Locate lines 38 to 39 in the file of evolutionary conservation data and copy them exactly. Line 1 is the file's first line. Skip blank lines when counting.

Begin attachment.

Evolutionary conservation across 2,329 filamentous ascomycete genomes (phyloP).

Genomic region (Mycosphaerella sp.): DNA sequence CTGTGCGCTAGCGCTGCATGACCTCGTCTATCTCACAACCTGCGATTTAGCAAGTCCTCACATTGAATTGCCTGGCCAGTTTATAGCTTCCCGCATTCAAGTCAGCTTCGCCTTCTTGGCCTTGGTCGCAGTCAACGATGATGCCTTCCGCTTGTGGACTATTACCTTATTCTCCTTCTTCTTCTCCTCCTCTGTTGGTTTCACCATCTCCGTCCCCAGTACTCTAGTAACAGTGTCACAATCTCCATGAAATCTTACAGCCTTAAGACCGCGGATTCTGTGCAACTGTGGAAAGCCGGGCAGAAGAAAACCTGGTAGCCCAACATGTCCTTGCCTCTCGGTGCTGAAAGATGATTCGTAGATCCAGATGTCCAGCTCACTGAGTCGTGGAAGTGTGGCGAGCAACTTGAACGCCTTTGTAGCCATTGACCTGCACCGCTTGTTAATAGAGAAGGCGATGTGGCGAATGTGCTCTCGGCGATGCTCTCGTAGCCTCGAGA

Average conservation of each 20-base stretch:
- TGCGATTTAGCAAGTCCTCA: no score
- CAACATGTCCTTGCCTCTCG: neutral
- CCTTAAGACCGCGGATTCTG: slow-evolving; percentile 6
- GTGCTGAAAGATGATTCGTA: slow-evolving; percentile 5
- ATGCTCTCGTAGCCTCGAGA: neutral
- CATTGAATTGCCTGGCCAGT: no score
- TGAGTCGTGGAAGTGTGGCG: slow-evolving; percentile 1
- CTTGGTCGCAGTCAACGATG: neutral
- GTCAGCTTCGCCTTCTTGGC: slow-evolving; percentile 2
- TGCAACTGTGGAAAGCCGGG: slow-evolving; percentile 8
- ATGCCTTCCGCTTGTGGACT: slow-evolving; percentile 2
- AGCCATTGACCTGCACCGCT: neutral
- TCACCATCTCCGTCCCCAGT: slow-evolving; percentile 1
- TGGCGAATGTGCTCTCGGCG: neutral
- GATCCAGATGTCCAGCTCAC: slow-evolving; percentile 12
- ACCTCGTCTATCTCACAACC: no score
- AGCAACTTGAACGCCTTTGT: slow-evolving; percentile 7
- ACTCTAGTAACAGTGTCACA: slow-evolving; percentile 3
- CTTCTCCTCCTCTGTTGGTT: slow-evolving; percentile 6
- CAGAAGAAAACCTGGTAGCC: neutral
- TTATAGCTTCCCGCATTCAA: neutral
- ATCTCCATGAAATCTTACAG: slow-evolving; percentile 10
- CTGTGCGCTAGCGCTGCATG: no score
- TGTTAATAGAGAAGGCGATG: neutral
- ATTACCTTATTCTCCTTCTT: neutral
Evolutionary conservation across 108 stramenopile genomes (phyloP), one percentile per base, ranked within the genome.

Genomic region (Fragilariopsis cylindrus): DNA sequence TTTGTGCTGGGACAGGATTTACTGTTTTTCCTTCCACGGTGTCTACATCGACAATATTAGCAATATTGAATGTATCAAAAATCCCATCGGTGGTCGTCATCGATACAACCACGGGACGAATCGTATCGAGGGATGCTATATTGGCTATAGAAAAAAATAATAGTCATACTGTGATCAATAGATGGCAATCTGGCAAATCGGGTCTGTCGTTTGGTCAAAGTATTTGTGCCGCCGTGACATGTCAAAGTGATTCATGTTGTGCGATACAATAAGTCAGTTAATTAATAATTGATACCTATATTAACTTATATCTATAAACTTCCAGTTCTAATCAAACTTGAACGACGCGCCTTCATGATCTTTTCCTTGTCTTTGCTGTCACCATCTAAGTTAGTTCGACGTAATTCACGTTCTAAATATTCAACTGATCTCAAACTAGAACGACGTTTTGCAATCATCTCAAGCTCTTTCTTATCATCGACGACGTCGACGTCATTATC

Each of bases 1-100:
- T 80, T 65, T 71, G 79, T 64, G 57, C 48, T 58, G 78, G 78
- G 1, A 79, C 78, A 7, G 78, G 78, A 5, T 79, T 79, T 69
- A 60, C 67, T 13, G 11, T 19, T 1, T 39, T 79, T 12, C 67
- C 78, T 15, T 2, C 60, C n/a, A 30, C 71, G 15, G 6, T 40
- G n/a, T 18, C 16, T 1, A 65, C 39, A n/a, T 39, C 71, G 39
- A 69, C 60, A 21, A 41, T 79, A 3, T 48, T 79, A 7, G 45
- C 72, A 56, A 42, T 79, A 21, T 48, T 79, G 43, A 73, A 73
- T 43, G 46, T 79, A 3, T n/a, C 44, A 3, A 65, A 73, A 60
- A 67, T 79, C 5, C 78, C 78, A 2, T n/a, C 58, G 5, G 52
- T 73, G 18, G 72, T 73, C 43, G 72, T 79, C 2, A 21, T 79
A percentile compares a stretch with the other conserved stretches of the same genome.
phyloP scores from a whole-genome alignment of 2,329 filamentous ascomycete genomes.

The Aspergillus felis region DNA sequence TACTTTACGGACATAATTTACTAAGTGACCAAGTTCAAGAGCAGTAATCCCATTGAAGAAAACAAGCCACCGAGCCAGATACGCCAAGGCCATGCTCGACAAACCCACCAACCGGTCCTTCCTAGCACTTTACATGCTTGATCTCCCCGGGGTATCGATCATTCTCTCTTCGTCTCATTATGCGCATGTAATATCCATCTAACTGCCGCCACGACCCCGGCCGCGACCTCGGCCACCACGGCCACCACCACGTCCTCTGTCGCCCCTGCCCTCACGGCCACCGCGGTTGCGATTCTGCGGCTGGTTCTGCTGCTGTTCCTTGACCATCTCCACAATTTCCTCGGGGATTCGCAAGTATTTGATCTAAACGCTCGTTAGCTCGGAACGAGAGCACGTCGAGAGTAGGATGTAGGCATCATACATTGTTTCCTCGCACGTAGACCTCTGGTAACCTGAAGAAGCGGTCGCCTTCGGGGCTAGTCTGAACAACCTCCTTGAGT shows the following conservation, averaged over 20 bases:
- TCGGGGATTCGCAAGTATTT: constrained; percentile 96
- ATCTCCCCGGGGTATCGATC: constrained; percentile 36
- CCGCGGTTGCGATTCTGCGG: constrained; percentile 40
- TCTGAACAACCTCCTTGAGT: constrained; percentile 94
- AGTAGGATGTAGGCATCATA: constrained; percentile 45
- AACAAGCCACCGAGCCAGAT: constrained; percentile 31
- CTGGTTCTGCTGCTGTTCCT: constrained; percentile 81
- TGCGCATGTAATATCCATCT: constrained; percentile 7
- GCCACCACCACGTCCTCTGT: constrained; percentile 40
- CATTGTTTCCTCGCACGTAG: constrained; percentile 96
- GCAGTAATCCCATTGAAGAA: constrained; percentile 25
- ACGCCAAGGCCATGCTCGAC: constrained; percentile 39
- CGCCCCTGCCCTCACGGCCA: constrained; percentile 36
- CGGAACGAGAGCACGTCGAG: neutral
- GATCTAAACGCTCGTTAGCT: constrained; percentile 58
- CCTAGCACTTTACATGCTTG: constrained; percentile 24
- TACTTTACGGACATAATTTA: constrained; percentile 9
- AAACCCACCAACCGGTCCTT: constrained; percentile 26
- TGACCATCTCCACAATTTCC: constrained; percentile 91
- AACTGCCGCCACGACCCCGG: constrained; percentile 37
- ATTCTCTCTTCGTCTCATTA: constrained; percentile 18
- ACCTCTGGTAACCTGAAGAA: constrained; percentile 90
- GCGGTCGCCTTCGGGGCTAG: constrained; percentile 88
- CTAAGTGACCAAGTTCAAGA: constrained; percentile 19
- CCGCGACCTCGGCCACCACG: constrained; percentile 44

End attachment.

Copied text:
- C 72, A 56, A 42, T 79, A 21, T 48, T 79, G 43, A 73, A 73
- T 43, G 46, T 79, A 3, T n/a, C 44, A 3, A 65, A 73, A 60